The Civil Service in Britain and France

By William A. Robson | Go to book overview

Chapter 3
THE REFORMS OF 1854 IN RETROSPECT

By The RIGHT HON. SIR EDWARD BRIDGES G.C.B., G.C.V.O. ( Permanent Secretary to the Treasury)

LET us suppose that by some curious mischance all copies of the Northcote-Trevelyan Report had been lost, and that it had only been rediscovered in this centenary year of 1954: and that we could read it today for the first time. What effect would the report make on us?

We should be struck at once by its unlikeness to the blue book of today. It is far shorter--only some 23 quarto pages. And it is not written in the cautious, balanced manner of our present-day reports. Although the style is official, the tone is that of a man speaking with utter conviction in the absolute rightness of what he says: determined only to set out what he has to say as clearly as possible, and persuaded that once the truth and logic of his view was understood, it would certainly prevail.

Next, I think we should be impressed by the number of measures of first-rate importance contained in a small compass. And, springing from that, would come certain reflections. First perhaps that important as the measures are they have a certain obviousness. On that account we might tend for a while to underrate the report. But then we should recognize that the reason for this apparent obviousness is that all the important proposals in the report have long since been put into effect, and become part of the accepted, familiar order of things. And, last of all, it would be borne in on us that much of the character of the Civil Service of today derives to no inconsiderable extent from the Northcote-Trevelyan Report.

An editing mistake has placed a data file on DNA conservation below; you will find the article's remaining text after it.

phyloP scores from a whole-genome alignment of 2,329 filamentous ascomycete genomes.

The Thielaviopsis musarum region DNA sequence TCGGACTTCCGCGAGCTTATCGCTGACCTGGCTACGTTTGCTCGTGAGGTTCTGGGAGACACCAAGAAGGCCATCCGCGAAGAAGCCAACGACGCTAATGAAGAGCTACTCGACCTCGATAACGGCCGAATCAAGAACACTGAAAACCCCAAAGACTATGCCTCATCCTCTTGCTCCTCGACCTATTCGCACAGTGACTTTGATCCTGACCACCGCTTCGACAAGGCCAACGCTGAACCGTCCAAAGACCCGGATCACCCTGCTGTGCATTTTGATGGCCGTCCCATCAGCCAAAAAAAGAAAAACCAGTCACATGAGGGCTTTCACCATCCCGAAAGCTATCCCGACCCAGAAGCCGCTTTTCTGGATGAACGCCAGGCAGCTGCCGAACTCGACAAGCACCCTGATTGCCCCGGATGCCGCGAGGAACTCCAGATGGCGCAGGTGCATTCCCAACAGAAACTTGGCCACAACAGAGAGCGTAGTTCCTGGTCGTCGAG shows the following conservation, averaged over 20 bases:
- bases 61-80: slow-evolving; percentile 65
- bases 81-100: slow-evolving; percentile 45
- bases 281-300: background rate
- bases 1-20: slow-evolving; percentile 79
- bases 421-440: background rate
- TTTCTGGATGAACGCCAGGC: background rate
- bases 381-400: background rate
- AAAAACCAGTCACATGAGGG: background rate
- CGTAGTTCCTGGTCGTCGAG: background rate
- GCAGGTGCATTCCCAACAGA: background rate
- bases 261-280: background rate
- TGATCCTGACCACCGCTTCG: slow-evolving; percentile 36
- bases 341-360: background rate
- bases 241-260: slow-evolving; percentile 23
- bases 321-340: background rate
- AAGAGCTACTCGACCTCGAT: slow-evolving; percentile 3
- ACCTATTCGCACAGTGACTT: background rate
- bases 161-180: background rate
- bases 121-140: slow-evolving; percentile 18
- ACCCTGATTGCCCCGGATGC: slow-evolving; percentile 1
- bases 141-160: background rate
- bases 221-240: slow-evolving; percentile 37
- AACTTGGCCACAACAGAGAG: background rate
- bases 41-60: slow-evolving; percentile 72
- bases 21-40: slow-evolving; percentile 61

What were the main proposals in the report? (That is, perhaps, a more accurate expression than the convenient phrase 'The reforms of 1854'. For, as is well known, the report encountered strong opposition, and it was some twenty years

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